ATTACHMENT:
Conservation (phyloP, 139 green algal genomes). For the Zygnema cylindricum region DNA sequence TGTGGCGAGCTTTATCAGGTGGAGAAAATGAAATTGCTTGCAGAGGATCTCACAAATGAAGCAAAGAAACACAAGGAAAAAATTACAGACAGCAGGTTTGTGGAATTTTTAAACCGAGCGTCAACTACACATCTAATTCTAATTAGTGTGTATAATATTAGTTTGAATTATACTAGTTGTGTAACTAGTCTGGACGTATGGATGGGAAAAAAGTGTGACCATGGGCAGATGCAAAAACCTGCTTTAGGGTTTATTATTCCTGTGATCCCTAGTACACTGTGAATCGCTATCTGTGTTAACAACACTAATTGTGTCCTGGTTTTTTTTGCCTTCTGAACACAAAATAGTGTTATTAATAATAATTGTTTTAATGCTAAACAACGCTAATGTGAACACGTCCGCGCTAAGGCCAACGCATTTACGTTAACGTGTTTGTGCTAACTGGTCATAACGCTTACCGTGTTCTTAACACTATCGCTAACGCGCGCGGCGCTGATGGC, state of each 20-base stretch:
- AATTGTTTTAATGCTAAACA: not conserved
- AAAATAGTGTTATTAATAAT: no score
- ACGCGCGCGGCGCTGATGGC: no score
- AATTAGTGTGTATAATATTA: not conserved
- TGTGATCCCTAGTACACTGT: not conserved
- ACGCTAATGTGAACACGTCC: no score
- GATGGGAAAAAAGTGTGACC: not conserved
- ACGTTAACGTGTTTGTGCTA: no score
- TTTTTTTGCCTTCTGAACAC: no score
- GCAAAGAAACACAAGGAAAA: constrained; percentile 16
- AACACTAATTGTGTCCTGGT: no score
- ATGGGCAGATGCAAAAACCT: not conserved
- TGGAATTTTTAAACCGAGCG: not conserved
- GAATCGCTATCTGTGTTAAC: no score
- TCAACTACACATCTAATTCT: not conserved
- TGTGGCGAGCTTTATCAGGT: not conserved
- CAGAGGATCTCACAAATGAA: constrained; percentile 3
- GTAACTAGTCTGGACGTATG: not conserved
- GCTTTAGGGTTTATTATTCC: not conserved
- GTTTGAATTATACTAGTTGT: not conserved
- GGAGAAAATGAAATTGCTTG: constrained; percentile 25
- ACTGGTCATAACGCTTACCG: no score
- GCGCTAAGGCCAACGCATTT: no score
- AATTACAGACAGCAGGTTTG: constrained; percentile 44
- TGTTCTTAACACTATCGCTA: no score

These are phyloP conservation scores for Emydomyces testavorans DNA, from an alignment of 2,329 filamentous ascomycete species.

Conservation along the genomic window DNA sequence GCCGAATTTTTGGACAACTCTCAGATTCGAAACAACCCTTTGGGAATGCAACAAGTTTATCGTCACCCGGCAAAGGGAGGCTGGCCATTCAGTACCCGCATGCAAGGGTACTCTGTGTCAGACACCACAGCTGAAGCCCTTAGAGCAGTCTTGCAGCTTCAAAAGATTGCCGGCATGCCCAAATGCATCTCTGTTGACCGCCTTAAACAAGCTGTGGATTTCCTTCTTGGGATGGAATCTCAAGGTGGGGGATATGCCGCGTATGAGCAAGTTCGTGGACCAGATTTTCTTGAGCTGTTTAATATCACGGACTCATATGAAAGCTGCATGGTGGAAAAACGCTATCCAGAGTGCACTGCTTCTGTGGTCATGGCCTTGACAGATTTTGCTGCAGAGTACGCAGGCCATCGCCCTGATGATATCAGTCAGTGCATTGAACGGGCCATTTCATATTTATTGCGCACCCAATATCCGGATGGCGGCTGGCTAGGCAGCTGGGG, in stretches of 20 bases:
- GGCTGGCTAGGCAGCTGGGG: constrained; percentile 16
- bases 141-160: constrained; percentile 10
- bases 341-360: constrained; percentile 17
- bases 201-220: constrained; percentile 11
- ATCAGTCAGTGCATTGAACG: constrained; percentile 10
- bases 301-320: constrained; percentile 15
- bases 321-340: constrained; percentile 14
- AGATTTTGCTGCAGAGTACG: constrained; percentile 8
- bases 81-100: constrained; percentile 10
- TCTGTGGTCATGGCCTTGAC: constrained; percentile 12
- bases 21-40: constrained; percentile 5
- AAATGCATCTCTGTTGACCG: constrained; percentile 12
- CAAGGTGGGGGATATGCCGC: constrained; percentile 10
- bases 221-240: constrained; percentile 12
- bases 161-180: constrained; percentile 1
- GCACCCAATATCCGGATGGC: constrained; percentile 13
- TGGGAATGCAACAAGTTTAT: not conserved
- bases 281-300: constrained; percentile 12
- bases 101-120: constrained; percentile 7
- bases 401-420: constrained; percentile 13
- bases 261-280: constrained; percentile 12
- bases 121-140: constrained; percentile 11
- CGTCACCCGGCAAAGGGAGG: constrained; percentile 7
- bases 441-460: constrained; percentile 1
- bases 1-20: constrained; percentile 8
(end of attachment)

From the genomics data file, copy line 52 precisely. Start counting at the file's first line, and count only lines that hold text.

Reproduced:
- bases 441-460: constrained; percentile 1